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Publication numberUS5345286 A
Publication typeGrant
Application numberUS 08/062,525
Publication dateSep 6, 1994
Filing dateMay 11, 1993
Priority dateMay 11, 1993
Fee statusLapsed
Also published asDE69411994D1, DE69411994T2, EP0624818A1, EP0624818B1
Publication number062525, 08062525, US 5345286 A, US 5345286A, US-A-5345286, US5345286 A, US5345286A
InventorsWayne Stiehler
Original AssigneeEastman Kodak Company
Export CitationBiBTeX, EndNote, RefMan
External Links: USPTO, USPTO Assignment, Espacenet
Method and apparatus for controlling film drive
US 5345286 A
Abstract
A film drive control system includes a light source that directs a beam at a photographic filmstrip and a sensor located such that it detects this light source depending on whether or not the light source is blocked by the passage of the photographic filmstrip. The filmstrip includes perforations that indicate frame exposure areas. The filmstrip is advanced one frame at a time by first moving the film forward at a relatively high velocity until the leading edge of the perforation passes the sensor, then reducing the velocity in the forward direction until the trailing edge of the perforation passes the sensor. The filmstrip is then moved in the film reverse direction at a reduced velocity until the trailing edge again passes by the sensor, at which time the filmstrip is halted.
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Claims(11)
I claim:
1. A method of controlling the movement of a photographic filmstrip having indicia for defining an exposure frame in a camera, each said indicia comprising a leading edge and a trailing edge, the method comprising the steps of:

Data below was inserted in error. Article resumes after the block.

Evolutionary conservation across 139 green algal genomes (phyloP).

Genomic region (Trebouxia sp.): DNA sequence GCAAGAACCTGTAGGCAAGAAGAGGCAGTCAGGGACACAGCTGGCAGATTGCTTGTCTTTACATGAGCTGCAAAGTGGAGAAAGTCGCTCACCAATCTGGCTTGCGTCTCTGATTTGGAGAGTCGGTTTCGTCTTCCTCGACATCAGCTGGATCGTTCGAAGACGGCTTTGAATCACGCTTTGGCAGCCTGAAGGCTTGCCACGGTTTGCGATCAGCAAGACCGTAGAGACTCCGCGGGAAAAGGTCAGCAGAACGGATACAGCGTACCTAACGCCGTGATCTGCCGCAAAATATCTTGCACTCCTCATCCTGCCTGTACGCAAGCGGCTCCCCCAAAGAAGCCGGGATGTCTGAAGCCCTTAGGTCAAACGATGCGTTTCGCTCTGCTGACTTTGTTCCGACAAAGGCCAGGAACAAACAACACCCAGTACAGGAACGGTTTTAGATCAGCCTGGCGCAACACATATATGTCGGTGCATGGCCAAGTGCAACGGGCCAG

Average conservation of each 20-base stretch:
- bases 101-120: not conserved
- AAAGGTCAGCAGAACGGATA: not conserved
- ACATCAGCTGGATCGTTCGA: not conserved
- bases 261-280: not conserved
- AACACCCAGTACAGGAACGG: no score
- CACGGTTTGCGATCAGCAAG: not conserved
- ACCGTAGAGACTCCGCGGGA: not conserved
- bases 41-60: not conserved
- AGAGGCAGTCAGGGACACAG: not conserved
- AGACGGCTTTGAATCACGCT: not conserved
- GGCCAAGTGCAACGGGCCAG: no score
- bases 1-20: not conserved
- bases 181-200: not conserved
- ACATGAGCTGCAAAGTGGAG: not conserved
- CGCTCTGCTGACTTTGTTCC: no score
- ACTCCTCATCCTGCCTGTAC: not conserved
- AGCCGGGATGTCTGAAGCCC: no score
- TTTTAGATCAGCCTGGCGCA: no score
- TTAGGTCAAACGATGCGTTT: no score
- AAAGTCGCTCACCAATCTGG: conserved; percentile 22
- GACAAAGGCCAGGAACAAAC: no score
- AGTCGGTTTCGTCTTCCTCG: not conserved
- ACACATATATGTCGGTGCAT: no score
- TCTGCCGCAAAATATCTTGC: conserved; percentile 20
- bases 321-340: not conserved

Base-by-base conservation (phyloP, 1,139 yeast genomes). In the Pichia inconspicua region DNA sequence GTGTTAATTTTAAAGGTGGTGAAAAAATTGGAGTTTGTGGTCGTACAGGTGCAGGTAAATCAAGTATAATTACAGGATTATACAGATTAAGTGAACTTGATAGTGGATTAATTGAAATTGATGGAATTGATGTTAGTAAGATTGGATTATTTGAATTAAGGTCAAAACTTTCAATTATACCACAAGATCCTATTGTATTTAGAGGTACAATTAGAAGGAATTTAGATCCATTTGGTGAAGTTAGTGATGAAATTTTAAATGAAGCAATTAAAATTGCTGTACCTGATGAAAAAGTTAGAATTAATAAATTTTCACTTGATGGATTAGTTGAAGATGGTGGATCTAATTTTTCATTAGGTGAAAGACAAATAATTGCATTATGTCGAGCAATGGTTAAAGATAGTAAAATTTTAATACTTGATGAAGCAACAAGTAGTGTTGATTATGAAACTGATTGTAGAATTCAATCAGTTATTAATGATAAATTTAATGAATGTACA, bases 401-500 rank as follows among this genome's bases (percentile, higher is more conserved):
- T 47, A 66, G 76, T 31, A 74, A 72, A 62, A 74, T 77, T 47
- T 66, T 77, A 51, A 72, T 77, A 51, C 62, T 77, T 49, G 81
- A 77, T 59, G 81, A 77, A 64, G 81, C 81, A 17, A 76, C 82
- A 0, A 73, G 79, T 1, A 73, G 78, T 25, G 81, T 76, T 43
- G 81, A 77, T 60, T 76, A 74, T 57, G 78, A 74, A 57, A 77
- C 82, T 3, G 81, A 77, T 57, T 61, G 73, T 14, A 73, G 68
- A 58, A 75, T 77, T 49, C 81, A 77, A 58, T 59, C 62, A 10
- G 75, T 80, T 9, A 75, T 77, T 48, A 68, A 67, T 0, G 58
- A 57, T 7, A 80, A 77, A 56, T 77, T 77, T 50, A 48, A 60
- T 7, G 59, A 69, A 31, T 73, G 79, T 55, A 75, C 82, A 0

moving the filmstrip at a relatively high velocity in a forward film direction until the leading edge of an exposure frame indicia passes a predetermined location;
moving the filmstrip at a reduced velocity in the forward film direction until a trailing edge of said indicia passes by the predetermined location;
moving the filmstrip at a reduced velocity in a reverse film direction until the trailing edge of said indicia again passes the predetermined location; and
halting the filmstrip in response to the trailing edge of said indicia passing the predetermined location.
2. The method of controlling film movement as defined in claim 1, wherein:
the exposure frame indicia comprises at least one perforation for defining an exposure frame along at least one edge of the filmstrip wherein
the step of moving the filmstrip at a relatively high velocity includes optically detecting the leading edge of a perforation by directing a beam of light at the filmstrip edge having said at least one perforation and detecting when the beam passes there through.
3. A method of controlling the movement of a photographic filmstrip having at least one perforation having a leading edge and a trailing edge along at least one edge of the filmstrip for defining exposure frame areas of the film, the method comprising the steps of:
directing a beam of light toward the filmstrip edge containing said at least one perforation and moving the filmstrip continuously in a film advance direction from a first exposure frame area toward a next exposure frame area;
detecting when the beam first passes through the leading edge of a film perforation indicating the next exposure frame area and thereafter moving the filmstrip at a reduced velocity in the film advance direction;